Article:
A majority of citizens agree with the goal to fight climate change and the urgency to act now. However, the country does not share a unified vision of how we should wage this battle. President …
A majority of citizens agree with the goal to fight climate change and the urgency to act now. However, the country does not share a unified vision of how we should wage this battle. President Biden’s executive order, issued on January 27, 2021, attempts to unify us in this effort. It highlights the need to tackle the climate crisis both locally and globally, in a manner that “protects public health; conserves our lands, waters, and biodiversity; delivers environmental justice and spurs well-paying union jobs and economic growth.”
The current plan to industrialize 22 million acres of the Atlantic Ocean’s continental shelf (8%) with wind turbines, however, will neither satisfy the objective nor the requirements of the executive order. Implementing such an extensive program without the proper safety and efficacy data, to cut through the “red tape,” will potentially just exacerbate our environmental crisis, without solving the problem of climate change. The companies make no claims their projects will help global warming and clearly state, in their environmental impact statements, the projects will have “no measurable influence on climate change.”
The executive order highlights the need to solve the crisis while still maintaining biodiversity. The country’s Endangered Species Act and the Marine Mammal Protection Act should provide the necessary restraints and serve to protect us from biodiversity loss. But, not if federal agencies, in the name of the executive order, choose to circumvent these laws.
NOAA’s willingness to issue Letters of Authorizations to “take” marine mammals, including endangered whales, illustrates one example of such legal transgressions. Against the recommendations of the Natural Resources Defense Council, along with several other environmental groups (Jasny, 2020), NOAA has issued the wind companies permission to harass the North Atlantic right whale (NARW), a critically endangered species. NARWs border on extinction, with only 70 reproductive females alive to carry on the survival of this species. Despite the dwindling numbers (334), NOAA has already allowed offshore wind companies to harass 210 of these whales (over 60%) to the point of altering their behavior. Adding this level of stress, according to a NOAA scientist (see Dlouhy, 2022), could potentially drive the whales to extinction.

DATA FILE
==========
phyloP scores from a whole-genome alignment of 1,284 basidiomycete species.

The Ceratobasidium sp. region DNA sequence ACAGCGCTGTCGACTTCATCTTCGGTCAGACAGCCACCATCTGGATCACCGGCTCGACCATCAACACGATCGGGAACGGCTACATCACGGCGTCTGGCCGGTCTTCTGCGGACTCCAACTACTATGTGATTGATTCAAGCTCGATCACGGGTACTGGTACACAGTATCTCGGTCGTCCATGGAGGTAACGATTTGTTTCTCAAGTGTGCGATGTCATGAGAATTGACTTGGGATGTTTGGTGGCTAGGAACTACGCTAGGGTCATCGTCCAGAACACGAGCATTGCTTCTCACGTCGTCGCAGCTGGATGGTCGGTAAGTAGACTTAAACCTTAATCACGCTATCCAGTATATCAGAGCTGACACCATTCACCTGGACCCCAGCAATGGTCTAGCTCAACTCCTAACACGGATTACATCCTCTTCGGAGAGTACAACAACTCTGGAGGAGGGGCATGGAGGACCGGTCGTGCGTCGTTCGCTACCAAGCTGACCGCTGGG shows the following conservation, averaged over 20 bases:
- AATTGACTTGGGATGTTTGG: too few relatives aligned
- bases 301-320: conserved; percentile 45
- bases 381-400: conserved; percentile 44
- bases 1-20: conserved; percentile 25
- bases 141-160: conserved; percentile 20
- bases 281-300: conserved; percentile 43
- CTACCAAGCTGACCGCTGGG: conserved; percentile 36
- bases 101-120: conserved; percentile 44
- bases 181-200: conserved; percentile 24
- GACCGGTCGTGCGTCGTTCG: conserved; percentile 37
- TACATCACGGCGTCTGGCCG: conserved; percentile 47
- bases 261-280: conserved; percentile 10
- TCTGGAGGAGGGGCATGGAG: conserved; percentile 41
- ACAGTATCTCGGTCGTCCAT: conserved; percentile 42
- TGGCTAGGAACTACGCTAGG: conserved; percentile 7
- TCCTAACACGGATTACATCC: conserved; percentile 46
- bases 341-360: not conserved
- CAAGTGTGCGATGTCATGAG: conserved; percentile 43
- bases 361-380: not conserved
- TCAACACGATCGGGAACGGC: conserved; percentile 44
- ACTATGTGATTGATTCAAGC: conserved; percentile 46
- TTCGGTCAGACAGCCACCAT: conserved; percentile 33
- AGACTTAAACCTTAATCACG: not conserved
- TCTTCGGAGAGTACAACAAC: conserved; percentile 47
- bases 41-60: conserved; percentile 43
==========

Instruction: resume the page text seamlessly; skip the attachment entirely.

To date, the offshore wind companies have now submitted requests to harass a total of 811 North Atlantic right whales. If NOAA continues to grant these requests in their usual manner, they will permit the harassment of almost three times the number of whales alive today. This clearly defies both the language and the intent of the Endangered Species Act and the Marine Mammal Protection Act.
In addition to the North Atlantic right whale, NOAA has authorized injury and harassment to four other endangered whale species. If they proceed to grant all requests, NOAA will permit the legal injury of 359 whales and the harassment of another 22,288 whales. This astounding number has no precedent in recent history.
The executive order clearly states that our efforts to combat the climate crisis should not come at the expense of biodiversity. Besides our moral obligation to another species, we should protect these majestic, mysterious, mighty mammals for practical reasons. As the International Monetary Fund states, whales are nature’s solution to climate change. Whales and their welfare ultimately anticipate our own. The notion that we humans can intervene in the ocean at a colossal scale and drive other species to extinction without harming ourselves seems, if not perversely arrogant, then excessively naive. Short-circuiting environmental laws in the name of solving our climate crisis will leave us vulnerable in the future; once de-clawed, they will no longer protect either biodiversity or what remains of our natural world.
Written on behalf of Green Oceans, (firstname.lastname@example.org). For further reading, see past installments: